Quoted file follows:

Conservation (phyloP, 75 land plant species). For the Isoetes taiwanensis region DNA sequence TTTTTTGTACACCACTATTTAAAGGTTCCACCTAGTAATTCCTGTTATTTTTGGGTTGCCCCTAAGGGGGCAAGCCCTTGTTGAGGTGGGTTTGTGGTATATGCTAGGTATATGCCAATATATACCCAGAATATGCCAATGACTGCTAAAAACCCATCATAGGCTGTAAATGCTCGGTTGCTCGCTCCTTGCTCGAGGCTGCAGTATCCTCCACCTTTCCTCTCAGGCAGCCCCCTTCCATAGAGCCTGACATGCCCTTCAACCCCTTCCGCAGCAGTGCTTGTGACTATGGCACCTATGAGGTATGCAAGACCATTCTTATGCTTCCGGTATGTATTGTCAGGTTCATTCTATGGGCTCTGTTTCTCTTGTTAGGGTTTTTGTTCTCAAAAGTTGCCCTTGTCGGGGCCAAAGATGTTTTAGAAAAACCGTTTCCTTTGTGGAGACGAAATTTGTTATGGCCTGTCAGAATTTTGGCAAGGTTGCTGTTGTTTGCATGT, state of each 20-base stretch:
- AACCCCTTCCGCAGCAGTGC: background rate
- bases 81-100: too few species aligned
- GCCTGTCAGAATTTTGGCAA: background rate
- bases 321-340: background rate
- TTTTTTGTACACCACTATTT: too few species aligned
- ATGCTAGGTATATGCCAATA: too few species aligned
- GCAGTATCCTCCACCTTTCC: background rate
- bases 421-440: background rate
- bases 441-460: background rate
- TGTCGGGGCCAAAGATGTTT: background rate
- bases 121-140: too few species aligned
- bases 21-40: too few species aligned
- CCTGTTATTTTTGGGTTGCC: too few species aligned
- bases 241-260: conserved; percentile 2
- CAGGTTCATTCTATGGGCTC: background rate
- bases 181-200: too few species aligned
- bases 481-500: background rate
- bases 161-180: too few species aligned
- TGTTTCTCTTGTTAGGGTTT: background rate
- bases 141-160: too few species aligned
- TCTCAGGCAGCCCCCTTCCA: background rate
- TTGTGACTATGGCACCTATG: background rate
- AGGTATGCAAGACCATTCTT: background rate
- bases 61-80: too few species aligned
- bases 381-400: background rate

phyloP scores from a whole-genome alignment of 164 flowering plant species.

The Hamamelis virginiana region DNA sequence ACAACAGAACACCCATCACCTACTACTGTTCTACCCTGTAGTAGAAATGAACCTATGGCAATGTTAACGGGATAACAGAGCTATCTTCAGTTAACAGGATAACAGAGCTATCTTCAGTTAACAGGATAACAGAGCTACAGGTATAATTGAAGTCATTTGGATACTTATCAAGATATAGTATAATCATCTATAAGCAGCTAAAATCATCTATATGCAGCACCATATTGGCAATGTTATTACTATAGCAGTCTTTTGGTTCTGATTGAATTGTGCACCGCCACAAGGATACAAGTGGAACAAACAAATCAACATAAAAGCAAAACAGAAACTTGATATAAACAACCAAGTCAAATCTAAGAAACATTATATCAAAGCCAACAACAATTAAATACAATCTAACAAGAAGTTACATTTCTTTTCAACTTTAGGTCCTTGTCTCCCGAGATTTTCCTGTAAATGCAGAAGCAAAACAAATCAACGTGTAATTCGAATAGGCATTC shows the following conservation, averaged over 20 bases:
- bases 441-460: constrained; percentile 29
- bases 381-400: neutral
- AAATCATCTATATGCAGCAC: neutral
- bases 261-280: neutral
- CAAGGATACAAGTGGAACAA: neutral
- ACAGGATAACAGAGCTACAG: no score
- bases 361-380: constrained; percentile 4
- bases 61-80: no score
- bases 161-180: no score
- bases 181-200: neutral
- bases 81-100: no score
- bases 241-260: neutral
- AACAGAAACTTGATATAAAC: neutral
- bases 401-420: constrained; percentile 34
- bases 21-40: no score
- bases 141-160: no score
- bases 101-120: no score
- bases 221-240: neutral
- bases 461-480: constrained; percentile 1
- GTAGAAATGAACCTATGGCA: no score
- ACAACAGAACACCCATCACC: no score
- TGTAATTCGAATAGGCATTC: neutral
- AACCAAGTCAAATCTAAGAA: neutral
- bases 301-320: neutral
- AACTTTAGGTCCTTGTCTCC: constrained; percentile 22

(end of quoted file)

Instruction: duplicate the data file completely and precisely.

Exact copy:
Conservation (phyloP, 75 land plant species). For the Isoetes taiwanensis region DNA sequence TTTTTTGTACACCACTATTTAAAGGTTCCACCTAGTAATTCCTGTTATTTTTGGGTTGCCCCTAAGGGGGCAAGCCCTTGTTGAGGTGGGTTTGTGGTATATGCTAGGTATATGCCAATATATACCCAGAATATGCCAATGACTGCTAAAAACCCATCATAGGCTGTAAATGCTCGGTTGCTCGCTCCTTGCTCGAGGCTGCAGTATCCTCCACCTTTCCTCTCAGGCAGCCCCCTTCCATAGAGCCTGACATGCCCTTCAACCCCTTCCGCAGCAGTGCTTGTGACTATGGCACCTATGAGGTATGCAAGACCATTCTTATGCTTCCGGTATGTATTGTCAGGTTCATTCTATGGGCTCTGTTTCTCTTGTTAGGGTTTTTGTTCTCAAAAGTTGCCCTTGTCGGGGCCAAAGATGTTTTAGAAAAACCGTTTCCTTTGTGGAGACGAAATTTGTTATGGCCTGTCAGAATTTTGGCAAGGTTGCTGTTGTTTGCATGT, state of each 20-base stretch:
- AACCCCTTCCGCAGCAGTGC: background rate
- bases 81-100: too few species aligned
- GCCTGTCAGAATTTTGGCAA: background rate
- bases 321-340: background rate
- TTTTTTGTACACCACTATTT: too few species aligned
- ATGCTAGGTATATGCCAATA: too few species aligned
- GCAGTATCCTCCACCTTTCC: background rate
- bases 421-440: background rate
- bases 441-460: background rate
- TGTCGGGGCCAAAGATGTTT: background rate
- bases 121-140: too few species aligned
- bases 21-40: too few species aligned
- CCTGTTATTTTTGGGTTGCC: too few species aligned
- bases 241-260: conserved; percentile 2
- CAGGTTCATTCTATGGGCTC: background rate
- bases 181-200: too few species aligned
- bases 481-500: background rate
- bases 161-180: too few species aligned
- TGTTTCTCTTGTTAGGGTTT: background rate
- bases 141-160: too few species aligned
- TCTCAGGCAGCCCCCTTCCA: background rate
- TTGTGACTATGGCACCTATG: background rate
- AGGTATGCAAGACCATTCTT: background rate
- bases 61-80: too few species aligned
- bases 381-400: background rate

phyloP scores from a whole-genome alignment of 164 flowering plant species.

The Hamamelis virginiana region DNA sequence ACAACAGAACACCCATCACCTACTACTGTTCTACCCTGTAGTAGAAATGAACCTATGGCAATGTTAACGGGATAACAGAGCTATCTTCAGTTAACAGGATAACAGAGCTATCTTCAGTTAACAGGATAACAGAGCTACAGGTATAATTGAAGTCATTTGGATACTTATCAAGATATAGTATAATCATCTATAAGCAGCTAAAATCATCTATATGCAGCACCATATTGGCAATGTTATTACTATAGCAGTCTTTTGGTTCTGATTGAATTGTGCACCGCCACAAGGATACAAGTGGAACAAACAAATCAACATAAAAGCAAAACAGAAACTTGATATAAACAACCAAGTCAAATCTAAGAAACATTATATCAAAGCCAACAACAATTAAATACAATCTAACAAGAAGTTACATTTCTTTTCAACTTTAGGTCCTTGTCTCCCGAGATTTTCCTGTAAATGCAGAAGCAAAACAAATCAACGTGTAATTCGAATAGGCATTC shows the following conservation, averaged over 20 bases:
- bases 441-460: constrained; percentile 29
- bases 381-400: neutral
- AAATCATCTATATGCAGCAC: neutral
- bases 261-280: neutral
- CAAGGATACAAGTGGAACAA: neutral
- ACAGGATAACAGAGCTACAG: no score
- bases 361-380: constrained; percentile 4
- bases 61-80: no score
- bases 161-180: no score
- bases 181-200: neutral
- bases 81-100: no score
- bases 241-260: neutral
- AACAGAAACTTGATATAAAC: neutral
- bases 401-420: constrained; percentile 34
- bases 21-40: no score
- bases 141-160: no score
- bases 101-120: no score
- bases 221-240: neutral
- bases 461-480: constrained; percentile 1
- GTAGAAATGAACCTATGGCA: no score
- ACAACAGAACACCCATCACC: no score
- TGTAATTCGAATAGGCATTC: neutral
- AACCAAGTCAAATCTAAGAA: neutral
- bases 301-320: neutral
- AACTTTAGGTCCTTGTCTCC: constrained; percentile 22